One of the highlights – and for me the raison d’être – of Great Rail Journeys’ ‘Vietnam, Cambodia & the Mekong Delta’ holiday [http://www.greatrail.com/tours/vietnam-cambodia-and-the-mekong-delta.aspx#VMG4] was the opportunity to travel the whole way from Hanoi to Saigon by rail.
Vietnam’s North-South Railway, built by the French colonial government between 1899 and 1936, was heavily bombed by the Americans. It triumphantly reopened as the Reunification Express in 1976.
In Great Rail Journeys’ itinerary this journey starts with a so-called “soft sleeper” from Hanoi to the royal capital of Hue, and thanks to this operator’s standards of customer care I had a four-berth compartment entirely to myself and a comprehensive collection of food and drink supplies to last till morning.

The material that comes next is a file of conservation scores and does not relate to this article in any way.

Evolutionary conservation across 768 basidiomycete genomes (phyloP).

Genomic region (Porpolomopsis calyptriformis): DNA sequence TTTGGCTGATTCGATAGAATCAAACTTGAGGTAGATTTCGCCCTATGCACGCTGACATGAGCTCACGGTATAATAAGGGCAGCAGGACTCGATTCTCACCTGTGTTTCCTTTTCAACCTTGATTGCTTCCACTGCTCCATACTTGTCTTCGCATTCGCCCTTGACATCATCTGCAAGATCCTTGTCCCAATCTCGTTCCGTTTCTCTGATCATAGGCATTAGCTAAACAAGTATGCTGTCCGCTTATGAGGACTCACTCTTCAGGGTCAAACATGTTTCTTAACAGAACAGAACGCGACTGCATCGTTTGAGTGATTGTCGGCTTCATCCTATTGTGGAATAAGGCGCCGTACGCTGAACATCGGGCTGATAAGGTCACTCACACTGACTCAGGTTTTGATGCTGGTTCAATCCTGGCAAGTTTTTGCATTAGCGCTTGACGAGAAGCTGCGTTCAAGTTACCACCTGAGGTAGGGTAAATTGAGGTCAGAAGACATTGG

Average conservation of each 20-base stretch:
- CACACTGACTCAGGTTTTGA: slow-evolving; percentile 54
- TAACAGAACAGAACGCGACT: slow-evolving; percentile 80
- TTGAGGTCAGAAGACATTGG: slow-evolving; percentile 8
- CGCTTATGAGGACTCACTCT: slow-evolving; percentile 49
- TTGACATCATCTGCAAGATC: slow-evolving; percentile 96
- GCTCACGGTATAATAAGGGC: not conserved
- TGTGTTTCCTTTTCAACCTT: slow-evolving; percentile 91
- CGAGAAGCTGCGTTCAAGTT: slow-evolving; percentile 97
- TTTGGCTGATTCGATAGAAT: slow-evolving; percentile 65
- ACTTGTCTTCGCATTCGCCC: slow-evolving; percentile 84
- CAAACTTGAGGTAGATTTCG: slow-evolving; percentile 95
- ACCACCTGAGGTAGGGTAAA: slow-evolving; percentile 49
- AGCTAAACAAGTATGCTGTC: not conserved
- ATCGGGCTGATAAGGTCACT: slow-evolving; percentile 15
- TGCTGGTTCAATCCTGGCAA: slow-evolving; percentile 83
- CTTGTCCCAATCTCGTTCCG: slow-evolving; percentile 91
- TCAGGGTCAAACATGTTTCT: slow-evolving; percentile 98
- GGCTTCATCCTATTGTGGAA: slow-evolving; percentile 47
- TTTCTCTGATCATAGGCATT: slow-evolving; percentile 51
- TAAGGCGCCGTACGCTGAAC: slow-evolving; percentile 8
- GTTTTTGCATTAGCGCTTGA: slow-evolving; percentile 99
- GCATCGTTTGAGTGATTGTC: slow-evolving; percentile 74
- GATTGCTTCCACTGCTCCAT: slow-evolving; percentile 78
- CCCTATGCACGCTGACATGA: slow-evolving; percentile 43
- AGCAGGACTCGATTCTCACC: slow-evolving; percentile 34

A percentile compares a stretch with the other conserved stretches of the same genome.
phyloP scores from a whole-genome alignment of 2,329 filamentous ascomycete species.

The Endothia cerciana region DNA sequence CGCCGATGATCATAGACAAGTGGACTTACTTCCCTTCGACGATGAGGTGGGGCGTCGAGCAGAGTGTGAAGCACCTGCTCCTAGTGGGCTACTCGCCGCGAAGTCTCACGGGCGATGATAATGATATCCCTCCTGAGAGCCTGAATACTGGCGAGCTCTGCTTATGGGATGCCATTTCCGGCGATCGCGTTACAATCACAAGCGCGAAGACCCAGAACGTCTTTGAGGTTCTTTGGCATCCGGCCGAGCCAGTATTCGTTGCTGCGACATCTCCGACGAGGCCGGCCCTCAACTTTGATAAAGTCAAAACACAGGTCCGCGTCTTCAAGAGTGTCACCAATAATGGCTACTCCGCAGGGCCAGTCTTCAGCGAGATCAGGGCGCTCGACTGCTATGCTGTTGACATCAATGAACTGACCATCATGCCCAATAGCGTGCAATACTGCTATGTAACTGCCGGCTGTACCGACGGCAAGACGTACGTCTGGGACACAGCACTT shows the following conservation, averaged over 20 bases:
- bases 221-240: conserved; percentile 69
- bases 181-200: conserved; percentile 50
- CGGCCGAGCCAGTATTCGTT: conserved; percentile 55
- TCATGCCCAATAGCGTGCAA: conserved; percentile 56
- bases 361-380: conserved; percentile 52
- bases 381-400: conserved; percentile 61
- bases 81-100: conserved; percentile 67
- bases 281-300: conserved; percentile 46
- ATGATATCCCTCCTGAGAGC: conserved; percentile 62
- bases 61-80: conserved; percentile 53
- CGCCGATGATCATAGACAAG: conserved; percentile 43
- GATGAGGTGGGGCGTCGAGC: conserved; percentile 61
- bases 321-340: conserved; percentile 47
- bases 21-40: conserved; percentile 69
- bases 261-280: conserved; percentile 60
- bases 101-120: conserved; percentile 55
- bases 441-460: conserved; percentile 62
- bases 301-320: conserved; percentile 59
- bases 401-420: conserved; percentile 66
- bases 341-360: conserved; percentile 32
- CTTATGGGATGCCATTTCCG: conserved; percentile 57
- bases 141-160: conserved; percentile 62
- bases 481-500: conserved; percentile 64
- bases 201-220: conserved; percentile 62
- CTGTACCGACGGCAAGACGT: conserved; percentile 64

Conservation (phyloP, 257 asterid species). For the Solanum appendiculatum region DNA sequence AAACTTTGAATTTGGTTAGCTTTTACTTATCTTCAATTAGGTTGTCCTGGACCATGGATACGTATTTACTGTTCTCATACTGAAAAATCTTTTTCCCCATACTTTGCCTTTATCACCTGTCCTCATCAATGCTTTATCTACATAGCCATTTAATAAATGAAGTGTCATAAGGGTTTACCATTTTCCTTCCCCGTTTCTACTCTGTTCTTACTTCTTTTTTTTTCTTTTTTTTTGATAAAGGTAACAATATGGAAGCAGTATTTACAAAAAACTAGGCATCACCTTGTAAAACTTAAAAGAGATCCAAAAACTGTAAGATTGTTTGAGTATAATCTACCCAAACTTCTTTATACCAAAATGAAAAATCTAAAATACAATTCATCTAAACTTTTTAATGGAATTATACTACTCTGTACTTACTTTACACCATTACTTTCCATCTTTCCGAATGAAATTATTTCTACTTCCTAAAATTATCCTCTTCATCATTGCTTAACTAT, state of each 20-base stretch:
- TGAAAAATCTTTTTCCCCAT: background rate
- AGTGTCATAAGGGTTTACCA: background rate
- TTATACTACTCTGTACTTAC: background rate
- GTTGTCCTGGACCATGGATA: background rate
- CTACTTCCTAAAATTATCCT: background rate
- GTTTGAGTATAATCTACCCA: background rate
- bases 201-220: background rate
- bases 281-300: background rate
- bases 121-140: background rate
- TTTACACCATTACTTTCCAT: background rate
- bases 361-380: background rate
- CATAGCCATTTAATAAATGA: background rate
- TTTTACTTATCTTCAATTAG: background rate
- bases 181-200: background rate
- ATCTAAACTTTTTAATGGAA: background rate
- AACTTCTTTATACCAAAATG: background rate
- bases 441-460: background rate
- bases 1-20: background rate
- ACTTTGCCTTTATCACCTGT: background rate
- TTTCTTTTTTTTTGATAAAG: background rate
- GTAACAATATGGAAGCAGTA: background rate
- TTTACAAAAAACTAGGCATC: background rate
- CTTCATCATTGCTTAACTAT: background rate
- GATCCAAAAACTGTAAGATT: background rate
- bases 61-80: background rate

The most spectacular part of the North-South Railway is the stretch south of Huế, where the line hugs the coast as it climbs through the Hai Van Pass in a series of sharp curves, viaducts and tunnels: http://www.seat61.com/Vietnam.htm#Watch_the_video.
Visitors knock the Vietnamese State Railways but from my observation they’re efficiently run.
It’s hardly surprising that a thousand-mile route that takes thirty-odd hours to traverse will experience delays: one of our trains reached us an hour late and arrived at its destination almost on time; presumably there’s slack in the timetable to compensate for eventualities. Some speed restrictions are as low as 5kph, where eighty-year-old infrastructure that took a severe hammering through a series of wars is being brought up to modern standards.
At any rate, the crews always turned up, we were never decanted on to a replacement bus service and there were no leaves on the line.